A comparative study of thermo-sensitive hydrogels with water-insoluble paclitaxel in molecule, nanocrystal and microcrystal dispersions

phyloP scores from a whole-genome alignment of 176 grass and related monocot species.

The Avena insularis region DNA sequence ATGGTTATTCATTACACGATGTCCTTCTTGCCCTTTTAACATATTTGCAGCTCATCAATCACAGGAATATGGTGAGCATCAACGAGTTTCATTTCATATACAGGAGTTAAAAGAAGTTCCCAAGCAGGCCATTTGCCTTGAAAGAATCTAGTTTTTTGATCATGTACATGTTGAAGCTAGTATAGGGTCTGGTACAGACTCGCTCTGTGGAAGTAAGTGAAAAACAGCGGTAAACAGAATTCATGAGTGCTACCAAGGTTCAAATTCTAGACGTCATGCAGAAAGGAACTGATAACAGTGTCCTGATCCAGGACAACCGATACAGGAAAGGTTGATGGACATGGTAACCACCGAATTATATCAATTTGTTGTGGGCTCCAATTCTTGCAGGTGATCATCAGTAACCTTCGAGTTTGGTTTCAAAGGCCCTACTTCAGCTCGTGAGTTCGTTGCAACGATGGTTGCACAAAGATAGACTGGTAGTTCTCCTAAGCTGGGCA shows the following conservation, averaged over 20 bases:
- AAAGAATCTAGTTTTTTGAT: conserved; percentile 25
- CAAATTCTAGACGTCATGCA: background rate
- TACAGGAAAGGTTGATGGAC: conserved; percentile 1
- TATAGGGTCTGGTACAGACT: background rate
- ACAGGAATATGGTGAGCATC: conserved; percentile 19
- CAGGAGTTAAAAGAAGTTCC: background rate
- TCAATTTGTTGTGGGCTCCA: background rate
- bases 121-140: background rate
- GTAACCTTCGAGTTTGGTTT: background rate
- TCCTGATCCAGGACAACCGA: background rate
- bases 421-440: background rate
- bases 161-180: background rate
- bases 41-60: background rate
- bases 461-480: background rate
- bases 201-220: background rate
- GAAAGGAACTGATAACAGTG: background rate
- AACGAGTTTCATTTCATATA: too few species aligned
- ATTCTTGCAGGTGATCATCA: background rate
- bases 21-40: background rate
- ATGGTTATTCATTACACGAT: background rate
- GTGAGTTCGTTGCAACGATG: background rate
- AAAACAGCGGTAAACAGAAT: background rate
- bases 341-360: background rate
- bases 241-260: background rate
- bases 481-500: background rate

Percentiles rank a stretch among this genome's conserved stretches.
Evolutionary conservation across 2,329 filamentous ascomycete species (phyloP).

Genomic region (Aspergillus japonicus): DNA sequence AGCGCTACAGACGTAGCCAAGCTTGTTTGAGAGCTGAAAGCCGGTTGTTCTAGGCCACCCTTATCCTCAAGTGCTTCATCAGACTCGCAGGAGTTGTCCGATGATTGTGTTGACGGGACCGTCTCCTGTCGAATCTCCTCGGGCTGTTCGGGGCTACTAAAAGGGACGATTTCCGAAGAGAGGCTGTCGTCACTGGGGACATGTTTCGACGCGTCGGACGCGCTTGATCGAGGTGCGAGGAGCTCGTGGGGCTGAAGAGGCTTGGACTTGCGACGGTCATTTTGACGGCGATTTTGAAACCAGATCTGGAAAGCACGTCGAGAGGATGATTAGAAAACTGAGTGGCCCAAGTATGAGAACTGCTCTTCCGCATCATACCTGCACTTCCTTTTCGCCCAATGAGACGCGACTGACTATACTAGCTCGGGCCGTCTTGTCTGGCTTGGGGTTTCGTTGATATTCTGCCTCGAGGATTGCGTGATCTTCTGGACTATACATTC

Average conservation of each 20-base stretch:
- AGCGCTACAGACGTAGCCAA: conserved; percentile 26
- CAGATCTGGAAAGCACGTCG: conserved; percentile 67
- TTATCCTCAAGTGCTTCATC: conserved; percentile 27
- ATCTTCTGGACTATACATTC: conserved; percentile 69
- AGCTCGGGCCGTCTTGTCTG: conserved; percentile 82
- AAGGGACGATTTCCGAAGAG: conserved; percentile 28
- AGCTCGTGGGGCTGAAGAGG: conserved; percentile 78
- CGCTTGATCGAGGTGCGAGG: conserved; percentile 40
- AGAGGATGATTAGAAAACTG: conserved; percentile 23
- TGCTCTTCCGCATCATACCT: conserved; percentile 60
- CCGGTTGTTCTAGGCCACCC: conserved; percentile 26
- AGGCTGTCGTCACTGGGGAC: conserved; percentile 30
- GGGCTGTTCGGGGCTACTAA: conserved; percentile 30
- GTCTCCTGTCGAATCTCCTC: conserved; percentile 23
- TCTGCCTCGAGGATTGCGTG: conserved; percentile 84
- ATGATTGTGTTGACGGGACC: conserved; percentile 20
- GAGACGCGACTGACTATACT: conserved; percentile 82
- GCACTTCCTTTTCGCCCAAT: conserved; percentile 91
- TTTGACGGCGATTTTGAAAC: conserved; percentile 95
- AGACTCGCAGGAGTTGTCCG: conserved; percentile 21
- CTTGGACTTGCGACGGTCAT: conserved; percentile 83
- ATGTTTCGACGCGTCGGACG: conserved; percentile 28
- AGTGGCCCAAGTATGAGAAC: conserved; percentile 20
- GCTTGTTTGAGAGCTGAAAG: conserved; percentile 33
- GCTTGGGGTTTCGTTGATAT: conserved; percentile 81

In situ thermo-sensitive hydrogels have attracted increasing attention for alternative cancer therapies due to their long-term and effective drug levels at local sites. Besides synthesizing new thermo-sensitive polymers, we can also fabricate this delivery system by combining a hydrogel with a thermo-response and drug in a different dispersion state, such as drug nanocrystals. However, the impact of the drug dispersion state or dimension on the quality of such a local injectable system is still unknown. So, here we developed and compared three types of F127 hydrogel systems with either paclitaxel or the near infra-red probe DiR in molecules (MOs), nanocrystals (NCs) and microcrystals (MCs), respectively. With 120 nm rod-shape nanocrystals, the NCs-Gel achieved a high drug loading, moderate drug release rate and gel erosion in vitro and in vivo, medium intratumoral drug residue but the best anti-tumor efficacy in 4T1 tumor bearing BALB/c mice. With the free drug solubilized in 20 nm micelles of the gel, the MOs-Gel system demonstrated the least drug loading and the fastest drug release and gel erosion, leading to the least intratumoral residue as well as the lowest anti-tumor effect. Finally, when dispersed in micron-grade rod-shape drug crystals, the MCs-Gel exhibited a high drug loading but poor stability, precipitating in vitro and in vivo, the highest intratumoral residue but the least drug release, resulting in moderate tumor inhibition. In conclusion, this study clarifies the effect of the drug dispersion state and scale on the behavior of a thermo-sensitive hydrogel, indicating the advantage of the NCs-Gel system, and it provides a basis for the future design of the local delivery of hydrophobic anti-cancer agents.